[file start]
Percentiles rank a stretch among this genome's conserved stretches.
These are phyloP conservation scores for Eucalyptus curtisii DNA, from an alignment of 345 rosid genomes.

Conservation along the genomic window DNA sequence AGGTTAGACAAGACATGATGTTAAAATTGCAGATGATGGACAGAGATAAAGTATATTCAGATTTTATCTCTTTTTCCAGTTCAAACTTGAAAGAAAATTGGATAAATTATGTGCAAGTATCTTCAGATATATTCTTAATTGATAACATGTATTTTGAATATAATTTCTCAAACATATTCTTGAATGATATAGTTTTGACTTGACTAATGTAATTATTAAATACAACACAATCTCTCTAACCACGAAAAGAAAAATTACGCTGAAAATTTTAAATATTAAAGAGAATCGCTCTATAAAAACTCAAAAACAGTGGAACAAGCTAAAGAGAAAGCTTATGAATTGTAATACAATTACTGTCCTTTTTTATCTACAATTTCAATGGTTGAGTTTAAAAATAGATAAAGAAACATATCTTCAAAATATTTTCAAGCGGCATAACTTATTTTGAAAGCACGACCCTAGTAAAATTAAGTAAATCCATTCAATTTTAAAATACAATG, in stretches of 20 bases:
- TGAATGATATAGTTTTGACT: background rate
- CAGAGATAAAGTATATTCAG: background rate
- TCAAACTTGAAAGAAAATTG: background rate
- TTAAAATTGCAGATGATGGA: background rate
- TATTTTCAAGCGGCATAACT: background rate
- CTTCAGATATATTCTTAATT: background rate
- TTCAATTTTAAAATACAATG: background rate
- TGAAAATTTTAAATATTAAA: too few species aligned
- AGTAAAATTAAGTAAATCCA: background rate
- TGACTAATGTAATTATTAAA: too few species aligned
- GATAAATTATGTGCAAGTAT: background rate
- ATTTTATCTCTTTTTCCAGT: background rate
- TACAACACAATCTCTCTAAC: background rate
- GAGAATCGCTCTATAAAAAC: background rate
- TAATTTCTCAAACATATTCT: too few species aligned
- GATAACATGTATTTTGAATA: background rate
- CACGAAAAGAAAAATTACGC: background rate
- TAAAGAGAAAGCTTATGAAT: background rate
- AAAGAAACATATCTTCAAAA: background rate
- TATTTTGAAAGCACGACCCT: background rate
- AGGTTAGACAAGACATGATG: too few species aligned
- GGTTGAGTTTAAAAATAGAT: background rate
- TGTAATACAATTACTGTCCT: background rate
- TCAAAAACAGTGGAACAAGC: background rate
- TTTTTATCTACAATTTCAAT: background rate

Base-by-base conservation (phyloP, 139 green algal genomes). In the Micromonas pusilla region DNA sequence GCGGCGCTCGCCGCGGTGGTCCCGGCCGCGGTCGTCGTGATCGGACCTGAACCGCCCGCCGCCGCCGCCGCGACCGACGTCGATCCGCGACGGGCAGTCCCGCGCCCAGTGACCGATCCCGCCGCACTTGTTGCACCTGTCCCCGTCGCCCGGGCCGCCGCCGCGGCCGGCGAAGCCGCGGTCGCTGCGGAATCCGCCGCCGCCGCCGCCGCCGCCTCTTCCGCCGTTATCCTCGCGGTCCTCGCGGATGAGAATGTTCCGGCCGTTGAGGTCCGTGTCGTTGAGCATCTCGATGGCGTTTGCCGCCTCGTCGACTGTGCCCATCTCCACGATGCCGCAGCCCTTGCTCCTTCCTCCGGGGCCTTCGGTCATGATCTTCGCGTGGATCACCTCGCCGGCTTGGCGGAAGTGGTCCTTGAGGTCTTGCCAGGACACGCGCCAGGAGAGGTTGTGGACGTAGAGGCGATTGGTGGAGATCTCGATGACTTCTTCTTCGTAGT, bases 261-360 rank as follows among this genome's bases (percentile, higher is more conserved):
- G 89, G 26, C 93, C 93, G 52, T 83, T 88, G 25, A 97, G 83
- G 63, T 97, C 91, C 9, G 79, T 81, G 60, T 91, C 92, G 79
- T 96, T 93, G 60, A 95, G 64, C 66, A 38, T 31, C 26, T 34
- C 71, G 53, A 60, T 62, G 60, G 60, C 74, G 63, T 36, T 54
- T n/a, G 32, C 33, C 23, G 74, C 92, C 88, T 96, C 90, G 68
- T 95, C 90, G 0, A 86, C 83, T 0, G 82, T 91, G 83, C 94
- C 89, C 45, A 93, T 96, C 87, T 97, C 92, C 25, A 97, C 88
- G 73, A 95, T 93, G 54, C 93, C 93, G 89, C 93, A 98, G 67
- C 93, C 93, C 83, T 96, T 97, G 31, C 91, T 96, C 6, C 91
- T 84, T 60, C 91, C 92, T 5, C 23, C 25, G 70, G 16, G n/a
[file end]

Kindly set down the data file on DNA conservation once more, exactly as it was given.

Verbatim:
Percentiles rank a stretch among this genome's conserved stretches.
These are phyloP conservation scores for Eucalyptus curtisii DNA, from an alignment of 345 rosid genomes.

Conservation along the genomic window DNA sequence AGGTTAGACAAGACATGATGTTAAAATTGCAGATGATGGACAGAGATAAAGTATATTCAGATTTTATCTCTTTTTCCAGTTCAAACTTGAAAGAAAATTGGATAAATTATGTGCAAGTATCTTCAGATATATTCTTAATTGATAACATGTATTTTGAATATAATTTCTCAAACATATTCTTGAATGATATAGTTTTGACTTGACTAATGTAATTATTAAATACAACACAATCTCTCTAACCACGAAAAGAAAAATTACGCTGAAAATTTTAAATATTAAAGAGAATCGCTCTATAAAAACTCAAAAACAGTGGAACAAGCTAAAGAGAAAGCTTATGAATTGTAATACAATTACTGTCCTTTTTTATCTACAATTTCAATGGTTGAGTTTAAAAATAGATAAAGAAACATATCTTCAAAATATTTTCAAGCGGCATAACTTATTTTGAAAGCACGACCCTAGTAAAATTAAGTAAATCCATTCAATTTTAAAATACAATG, in stretches of 20 bases:
- TGAATGATATAGTTTTGACT: background rate
- CAGAGATAAAGTATATTCAG: background rate
- TCAAACTTGAAAGAAAATTG: background rate
- TTAAAATTGCAGATGATGGA: background rate
- TATTTTCAAGCGGCATAACT: background rate
- CTTCAGATATATTCTTAATT: background rate
- TTCAATTTTAAAATACAATG: background rate
- TGAAAATTTTAAATATTAAA: too few species aligned
- AGTAAAATTAAGTAAATCCA: background rate
- TGACTAATGTAATTATTAAA: too few species aligned
- GATAAATTATGTGCAAGTAT: background rate
- ATTTTATCTCTTTTTCCAGT: background rate
- TACAACACAATCTCTCTAAC: background rate
- GAGAATCGCTCTATAAAAAC: background rate
- TAATTTCTCAAACATATTCT: too few species aligned
- GATAACATGTATTTTGAATA: background rate
- CACGAAAAGAAAAATTACGC: background rate
- TAAAGAGAAAGCTTATGAAT: background rate
- AAAGAAACATATCTTCAAAA: background rate
- TATTTTGAAAGCACGACCCT: background rate
- AGGTTAGACAAGACATGATG: too few species aligned
- GGTTGAGTTTAAAAATAGAT: background rate
- TGTAATACAATTACTGTCCT: background rate
- TCAAAAACAGTGGAACAAGC: background rate
- TTTTTATCTACAATTTCAAT: background rate

Base-by-base conservation (phyloP, 139 green algal genomes). In the Micromonas pusilla region DNA sequence GCGGCGCTCGCCGCGGTGGTCCCGGCCGCGGTCGTCGTGATCGGACCTGAACCGCCCGCCGCCGCCGCCGCGACCGACGTCGATCCGCGACGGGCAGTCCCGCGCCCAGTGACCGATCCCGCCGCACTTGTTGCACCTGTCCCCGTCGCCCGGGCCGCCGCCGCGGCCGGCGAAGCCGCGGTCGCTGCGGAATCCGCCGCCGCCGCCGCCGCCGCCTCTTCCGCCGTTATCCTCGCGGTCCTCGCGGATGAGAATGTTCCGGCCGTTGAGGTCCGTGTCGTTGAGCATCTCGATGGCGTTTGCCGCCTCGTCGACTGTGCCCATCTCCACGATGCCGCAGCCCTTGCTCCTTCCTCCGGGGCCTTCGGTCATGATCTTCGCGTGGATCACCTCGCCGGCTTGGCGGAAGTGGTCCTTGAGGTCTTGCCAGGACACGCGCCAGGAGAGGTTGTGGACGTAGAGGCGATTGGTGGAGATCTCGATGACTTCTTCTTCGTAGT, bases 261-360 rank as follows among this genome's bases (percentile, higher is more conserved):
- G 89, G 26, C 93, C 93, G 52, T 83, T 88, G 25, A 97, G 83
- G 63, T 97, C 91, C 9, G 79, T 81, G 60, T 91, C 92, G 79
- T 96, T 93, G 60, A 95, G 64, C 66, A 38, T 31, C 26, T 34
- C 71, G 53, A 60, T 62, G 60, G 60, C 74, G 63, T 36, T 54
- T n/a, G 32, C 33, C 23, G 74, C 92, C 88, T 96, C 90, G 68
- T 95, C 90, G 0, A 86, C 83, T 0, G 82, T 91, G 83, C 94
- C 89, C 45, A 93, T 96, C 87, T 97, C 92, C 25, A 97, C 88
- G 73, A 95, T 93, G 54, C 93, C 93, G 89, C 93, A 98, G 67
- C 93, C 93, C 83, T 96, T 97, G 31, C 91, T 96, C 6, C 91
- T 84, T 60, C 91, C 92, T 5, C 23, C 25, G 70, G 16, G n/a